Putting the deal together

1 Finding the site- Dec 2020- April 2021

There are many techniques out there to find deals such as letter sending, joining clubs, networking with professionals or using deal sellers. The truth is that a combination of this usually works, good old sales techniques. I found this opportunity on… wait for it.. get your pens ready…….rightmove.com.

There was probably a choice of 5 sites with planning permission approved. I contacted all, spoke to the agents and narrowed it down to 2 after some initial screening and very rough appraisal reviews.

Next came dealing with the agent. Built a great rapport with the one (the site was listed with 2 separate agents) that seemed most likely. A few negotiations went back and forth with the seller until Feb 2021. Seems there was no deal, I had offered above the asking price and promised to act fast. However I was told there was a higher offer on the table, with the market being what it was this was a believable situation to be in. All was lost, so did some researching on other opportunities during this time. How could this be, I loved Bournemouth, the area, relatives nearby, surely it was meant to be, but maybe not this time. Being an optimist, the show had to go on…

A few weeks later no word from the agent meant I had to take matters into my own hands as something just did not seem right. At this point I went back to basics and found the address of the property and obtained the owners details from Land registry. I sent letters and after no response reached out on social media, facebook and linkedIn. Then on a quiet early bank holiday in April I got a message from the seller. Whilst he Lived abroad, his brother was in the UK and made contact! I put in the offer directly and with a little back and forth the show was on! The lumpsum was to be paid upfront with a small mount being paid once the houses were built. A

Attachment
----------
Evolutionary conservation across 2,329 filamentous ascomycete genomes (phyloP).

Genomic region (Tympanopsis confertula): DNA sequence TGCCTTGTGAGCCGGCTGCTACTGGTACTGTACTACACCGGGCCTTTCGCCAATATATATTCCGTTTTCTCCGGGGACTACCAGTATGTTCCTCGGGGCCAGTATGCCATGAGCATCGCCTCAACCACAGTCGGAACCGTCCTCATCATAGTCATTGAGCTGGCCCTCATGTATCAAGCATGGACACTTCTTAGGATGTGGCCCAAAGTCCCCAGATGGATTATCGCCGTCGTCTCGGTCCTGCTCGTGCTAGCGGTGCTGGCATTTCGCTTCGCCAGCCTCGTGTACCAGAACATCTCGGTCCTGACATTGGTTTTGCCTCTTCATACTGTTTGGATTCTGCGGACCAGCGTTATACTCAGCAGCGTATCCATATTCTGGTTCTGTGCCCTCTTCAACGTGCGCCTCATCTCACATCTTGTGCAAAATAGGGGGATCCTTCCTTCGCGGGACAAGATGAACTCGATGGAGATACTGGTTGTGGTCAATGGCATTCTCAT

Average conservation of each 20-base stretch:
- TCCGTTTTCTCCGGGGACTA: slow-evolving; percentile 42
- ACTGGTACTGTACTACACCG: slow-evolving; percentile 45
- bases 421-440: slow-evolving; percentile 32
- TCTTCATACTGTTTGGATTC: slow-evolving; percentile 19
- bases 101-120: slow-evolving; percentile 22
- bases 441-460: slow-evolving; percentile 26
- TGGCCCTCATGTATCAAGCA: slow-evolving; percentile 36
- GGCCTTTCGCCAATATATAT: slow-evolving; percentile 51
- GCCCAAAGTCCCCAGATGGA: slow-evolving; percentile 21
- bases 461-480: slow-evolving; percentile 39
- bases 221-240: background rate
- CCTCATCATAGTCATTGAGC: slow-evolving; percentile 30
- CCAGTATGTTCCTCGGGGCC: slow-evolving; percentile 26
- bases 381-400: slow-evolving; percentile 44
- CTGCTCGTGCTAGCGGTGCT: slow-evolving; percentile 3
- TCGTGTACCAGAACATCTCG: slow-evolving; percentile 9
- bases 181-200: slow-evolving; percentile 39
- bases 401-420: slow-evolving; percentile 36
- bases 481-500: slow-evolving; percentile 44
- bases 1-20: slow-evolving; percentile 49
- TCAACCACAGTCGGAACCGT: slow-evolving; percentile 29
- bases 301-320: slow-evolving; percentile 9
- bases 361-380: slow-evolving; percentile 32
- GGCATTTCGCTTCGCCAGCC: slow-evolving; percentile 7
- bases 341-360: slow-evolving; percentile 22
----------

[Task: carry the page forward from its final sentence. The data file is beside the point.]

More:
A part seller finance deal, I was very impressed with myself but what it really came down to was some perseverance and common sense. After all that, it seemed the agent had not been doing their job and not been putting my offers through. It was a case of them being lazy OR wanting to hold out for a higher price- but the numbers did not stack so would never have worked for the seller.

2 The Appraisal
It was time to obtain build costs, so I gathered the information I had such as the plans and started by calling the architect to see what other information I could glean. It turned out that there was a development next door that he had worked on and would be a wealth of value in the project I was about to embark on. I received a number of references for local trades people, received a list of local contractors who could provide a build quote and Employers agents/project managers that could represent me throughout the pre-construction phase and the build.

With my list I began calling and emailing around 12 local contractors (and a couple not so local) then after some ‘getting to know you’ time again it came down to 2 or 3. At this stage, since the plans were not developed far enough (ie structural engineering drawings) the quote was really a very best estimate based on local prices and what we thought the costs could be based on no change in the market. In hindsight it took a further 4 months to get through the pre construction elements and it turned out we were around 13% under the final quote amount. The world had changed somewhat mainly due to the dreaded Covid effect and the price of materials had jumped some what through this time.

With a guesstimate in hand, it was time to move onto the next step -finding a suitable financer armed with my draft appraisal.

3 Financials